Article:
Glass or glassless neg carrier? I would go for glassless every time.
“The contemplation of things as they are, without error or confusion, without substitution or imposture, is in itself a nobler thing than a whole harvest of invention”
Glassless for me, too. Assuming the enlarger condenser / head is designed to hold the film flat, and mine is. More glass means more surface to keep clean and to interfere with light transmission.
I shoot 35mm, now, so it's easy for me say all that ... when I was shooting a lot of 6x7, I used a glass neg carrier
Glass carriers are a specialized piece of equipment intended to solve specific problems. Sheet film negatives too large to not sag in the middle. Roll film negatives with a pronounced curl - especially the piping variety. Recently I have been printing from series of 35mm negatives that were stored uncut and tightly wound inside their metal film cannisters for 50+ years. That would be the definition of a specific problem requiring glass for the best results.
I have and use a full set of both glassless and AN glass carriers for my D5XL. If one can afford them, they should be a standard tool in every darkroom.
"They are the proof that something was there and no longer is. Like a stain. And the stillness of them is boggling. You can turn away but when you come back they’ll still be there looking at you."
— Diane Arbus, March 15, 1971, in response to a request for a brief statement about photographs
I agree with Ken.
In addition, something like a 4x5 glass carrier works fine with smaller negatives, so you can use it with odd sizes like panoramas.
“Photography is a complex and fluid medium, and its many factors are not applied in simple sequence. Rather, the process may be likened to the art of the juggler in keeping many balls in the air at one time!”
Ansel Adams, from the introduction to The Negative - The New Ansel Adams Photography Series / Book 2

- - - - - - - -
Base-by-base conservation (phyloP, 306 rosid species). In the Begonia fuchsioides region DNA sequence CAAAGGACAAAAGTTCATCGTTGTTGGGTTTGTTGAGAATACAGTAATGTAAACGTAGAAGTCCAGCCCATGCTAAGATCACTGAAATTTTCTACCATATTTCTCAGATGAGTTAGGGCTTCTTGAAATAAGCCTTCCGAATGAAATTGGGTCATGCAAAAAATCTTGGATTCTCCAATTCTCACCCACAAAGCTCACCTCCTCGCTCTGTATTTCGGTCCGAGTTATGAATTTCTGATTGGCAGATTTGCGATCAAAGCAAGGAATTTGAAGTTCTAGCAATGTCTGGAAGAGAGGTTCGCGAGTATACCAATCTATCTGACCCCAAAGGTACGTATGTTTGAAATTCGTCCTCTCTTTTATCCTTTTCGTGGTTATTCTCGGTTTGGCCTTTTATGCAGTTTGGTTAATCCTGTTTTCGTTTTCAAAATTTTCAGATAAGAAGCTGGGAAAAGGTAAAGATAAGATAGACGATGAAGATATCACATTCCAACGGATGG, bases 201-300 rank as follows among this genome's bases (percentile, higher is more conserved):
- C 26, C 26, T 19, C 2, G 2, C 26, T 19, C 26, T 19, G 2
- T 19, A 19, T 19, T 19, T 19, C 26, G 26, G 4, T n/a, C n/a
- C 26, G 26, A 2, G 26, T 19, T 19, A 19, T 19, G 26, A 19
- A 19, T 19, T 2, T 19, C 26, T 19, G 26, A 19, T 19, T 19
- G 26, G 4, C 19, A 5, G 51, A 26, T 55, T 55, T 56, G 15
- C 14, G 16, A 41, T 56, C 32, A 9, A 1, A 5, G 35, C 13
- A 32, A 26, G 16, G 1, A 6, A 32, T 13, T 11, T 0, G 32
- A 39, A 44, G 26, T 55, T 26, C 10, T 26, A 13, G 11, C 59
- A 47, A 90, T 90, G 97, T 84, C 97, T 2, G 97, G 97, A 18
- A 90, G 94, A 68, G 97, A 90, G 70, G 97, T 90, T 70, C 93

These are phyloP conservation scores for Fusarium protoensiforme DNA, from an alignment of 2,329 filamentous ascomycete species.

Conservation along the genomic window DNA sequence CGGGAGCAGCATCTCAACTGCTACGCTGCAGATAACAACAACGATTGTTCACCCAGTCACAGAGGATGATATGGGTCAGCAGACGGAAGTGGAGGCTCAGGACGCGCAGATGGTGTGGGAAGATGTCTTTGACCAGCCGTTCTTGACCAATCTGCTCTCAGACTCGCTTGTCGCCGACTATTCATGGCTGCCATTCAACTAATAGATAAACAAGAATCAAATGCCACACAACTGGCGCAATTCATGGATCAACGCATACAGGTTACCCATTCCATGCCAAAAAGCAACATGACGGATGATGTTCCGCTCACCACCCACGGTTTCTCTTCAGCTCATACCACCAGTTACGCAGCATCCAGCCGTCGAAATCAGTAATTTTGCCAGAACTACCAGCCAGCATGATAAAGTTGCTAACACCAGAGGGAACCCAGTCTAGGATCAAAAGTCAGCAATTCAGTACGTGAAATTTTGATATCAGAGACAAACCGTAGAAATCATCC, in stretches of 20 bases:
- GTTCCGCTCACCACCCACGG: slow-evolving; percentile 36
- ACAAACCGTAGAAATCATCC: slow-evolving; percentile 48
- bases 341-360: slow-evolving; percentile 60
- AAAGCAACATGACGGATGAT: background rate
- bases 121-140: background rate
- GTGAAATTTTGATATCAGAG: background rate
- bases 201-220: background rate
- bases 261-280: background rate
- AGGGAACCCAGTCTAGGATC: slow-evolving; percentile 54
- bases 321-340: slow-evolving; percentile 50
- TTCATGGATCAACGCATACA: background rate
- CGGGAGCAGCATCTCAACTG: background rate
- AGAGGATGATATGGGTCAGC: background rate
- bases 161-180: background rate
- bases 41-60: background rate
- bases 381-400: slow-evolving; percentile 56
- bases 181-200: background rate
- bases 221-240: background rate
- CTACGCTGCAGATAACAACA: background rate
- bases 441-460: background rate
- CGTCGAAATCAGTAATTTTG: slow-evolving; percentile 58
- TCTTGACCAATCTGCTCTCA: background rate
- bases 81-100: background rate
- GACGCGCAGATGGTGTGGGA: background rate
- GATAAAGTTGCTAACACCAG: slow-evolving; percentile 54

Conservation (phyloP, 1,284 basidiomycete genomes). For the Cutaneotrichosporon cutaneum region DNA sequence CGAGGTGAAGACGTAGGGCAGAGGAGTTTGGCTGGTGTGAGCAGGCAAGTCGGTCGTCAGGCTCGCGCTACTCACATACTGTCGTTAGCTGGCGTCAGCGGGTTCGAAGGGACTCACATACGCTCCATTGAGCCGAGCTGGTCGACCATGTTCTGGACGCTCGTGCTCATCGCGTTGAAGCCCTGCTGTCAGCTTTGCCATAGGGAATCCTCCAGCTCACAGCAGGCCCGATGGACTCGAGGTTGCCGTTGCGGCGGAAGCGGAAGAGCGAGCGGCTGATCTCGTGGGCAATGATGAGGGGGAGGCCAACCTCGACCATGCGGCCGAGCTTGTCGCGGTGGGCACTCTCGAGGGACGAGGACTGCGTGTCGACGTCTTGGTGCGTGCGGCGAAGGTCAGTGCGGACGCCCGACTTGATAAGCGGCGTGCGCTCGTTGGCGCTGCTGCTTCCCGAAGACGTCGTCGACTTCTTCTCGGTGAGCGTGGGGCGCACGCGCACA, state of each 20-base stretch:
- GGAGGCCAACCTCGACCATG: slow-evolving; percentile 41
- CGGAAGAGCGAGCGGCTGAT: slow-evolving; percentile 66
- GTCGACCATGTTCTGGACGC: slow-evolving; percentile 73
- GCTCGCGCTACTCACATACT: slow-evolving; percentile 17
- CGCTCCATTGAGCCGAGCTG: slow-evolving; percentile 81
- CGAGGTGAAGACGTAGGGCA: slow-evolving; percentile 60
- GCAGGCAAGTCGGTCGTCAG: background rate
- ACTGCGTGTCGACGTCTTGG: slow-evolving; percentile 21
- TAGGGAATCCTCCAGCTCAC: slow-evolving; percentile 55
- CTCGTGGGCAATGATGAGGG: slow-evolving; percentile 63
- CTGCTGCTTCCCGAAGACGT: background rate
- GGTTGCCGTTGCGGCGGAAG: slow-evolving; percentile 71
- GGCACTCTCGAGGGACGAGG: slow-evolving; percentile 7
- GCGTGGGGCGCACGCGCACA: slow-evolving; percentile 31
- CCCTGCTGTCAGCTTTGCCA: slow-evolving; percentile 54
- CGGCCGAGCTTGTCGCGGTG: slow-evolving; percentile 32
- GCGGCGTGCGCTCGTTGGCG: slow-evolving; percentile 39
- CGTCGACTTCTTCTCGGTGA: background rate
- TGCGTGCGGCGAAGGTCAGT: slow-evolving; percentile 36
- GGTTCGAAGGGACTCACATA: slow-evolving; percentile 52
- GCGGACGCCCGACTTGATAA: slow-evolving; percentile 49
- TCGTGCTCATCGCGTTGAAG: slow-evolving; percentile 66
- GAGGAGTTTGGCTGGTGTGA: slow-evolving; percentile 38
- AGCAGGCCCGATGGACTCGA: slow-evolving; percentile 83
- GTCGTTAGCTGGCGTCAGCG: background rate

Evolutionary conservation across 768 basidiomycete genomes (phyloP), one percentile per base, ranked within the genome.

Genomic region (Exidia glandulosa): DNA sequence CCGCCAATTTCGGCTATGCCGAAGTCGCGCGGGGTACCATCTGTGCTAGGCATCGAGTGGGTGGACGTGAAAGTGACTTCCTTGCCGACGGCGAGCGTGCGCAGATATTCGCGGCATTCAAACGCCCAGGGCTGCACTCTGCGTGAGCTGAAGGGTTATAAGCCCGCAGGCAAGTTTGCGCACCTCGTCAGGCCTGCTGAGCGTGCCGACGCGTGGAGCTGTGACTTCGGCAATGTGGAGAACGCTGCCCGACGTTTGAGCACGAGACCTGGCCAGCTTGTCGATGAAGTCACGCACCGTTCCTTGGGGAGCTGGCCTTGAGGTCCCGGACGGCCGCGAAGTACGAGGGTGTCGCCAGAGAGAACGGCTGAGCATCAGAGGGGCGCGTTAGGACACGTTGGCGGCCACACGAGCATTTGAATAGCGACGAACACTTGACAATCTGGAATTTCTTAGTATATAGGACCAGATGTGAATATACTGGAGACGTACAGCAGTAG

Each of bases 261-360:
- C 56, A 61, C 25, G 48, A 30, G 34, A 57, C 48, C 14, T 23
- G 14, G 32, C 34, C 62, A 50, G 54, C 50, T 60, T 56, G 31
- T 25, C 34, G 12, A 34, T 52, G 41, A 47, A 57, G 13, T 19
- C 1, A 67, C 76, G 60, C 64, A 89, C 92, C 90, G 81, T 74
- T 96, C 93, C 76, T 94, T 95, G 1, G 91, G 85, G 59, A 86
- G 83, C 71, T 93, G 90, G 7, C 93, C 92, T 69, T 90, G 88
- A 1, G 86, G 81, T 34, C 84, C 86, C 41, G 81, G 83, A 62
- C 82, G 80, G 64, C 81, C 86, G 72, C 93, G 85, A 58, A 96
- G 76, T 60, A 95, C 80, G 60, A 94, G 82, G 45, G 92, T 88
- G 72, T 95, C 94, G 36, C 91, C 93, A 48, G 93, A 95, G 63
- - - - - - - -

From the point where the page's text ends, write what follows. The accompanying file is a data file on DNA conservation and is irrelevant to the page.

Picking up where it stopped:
Glassless for me every time, The biggest ne I print is 66, and less glass means less dust, which means less time spotting.
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Glass carrier for me (in most cases). For whatever reason, the amount of dust that I have to deal with seems the same with or without the glass. However, I do do a lot of lith printing, which means extended times under the enlarger (2-5 minutes usually) -- my negs, usually 6x6, used to pop until I got the glass carrier. And as Matt has indicated, a larger sized carrier can be masked off to print unusual sizes like panoramas or ditychs, or allow me to print the rebate, without the need to file away any carriers.
My favorite thing is to go where I've never been. D. Arbus
I use both, glassless when I can get away with it, glass when I really need it.
I kinda hate cleaning the surfaces though, streak marks on glass really gets on my nerves.
In 120, glassless generally doesn't allow printing of the rebates, unless you file away the sides of the masks (Durst M800, Auda 70 masks). I like those rebates.
Prefer glassless unless no choice.
I switched to glass because I could not get a flat 35mm negative without it. I use a hardening fixer since the smallest prints I make are 8x10 and, at 8X, I want as much protection from negative scratches as I can get. So I put up with the negative 'piping' (nice turn of phrase!) and the glass carrier has the last word. Until I get some film for my wife's baby gray Rollie I print only 35mm. I can not speak to larger negatives and their merits in this.
Originally Posted by R.Gould
Having said that I have noticed no increase in incidence of spots on my prints since moving to a glass carrier. I was worried about the extra surfaces provided by the glass and the dust problem but it was a non-issue. A couple quick puffs of canned air and it's good to go. If there's spots I spot them. (I find it relaxing.) If the grain on the print is blurry I think it looks sloppy regardless of the quality of the image, and it goes in the trash. For me it was an easy choice once I saw the results.
I photograph things to see what things look like photographed.
- Garry Winogrand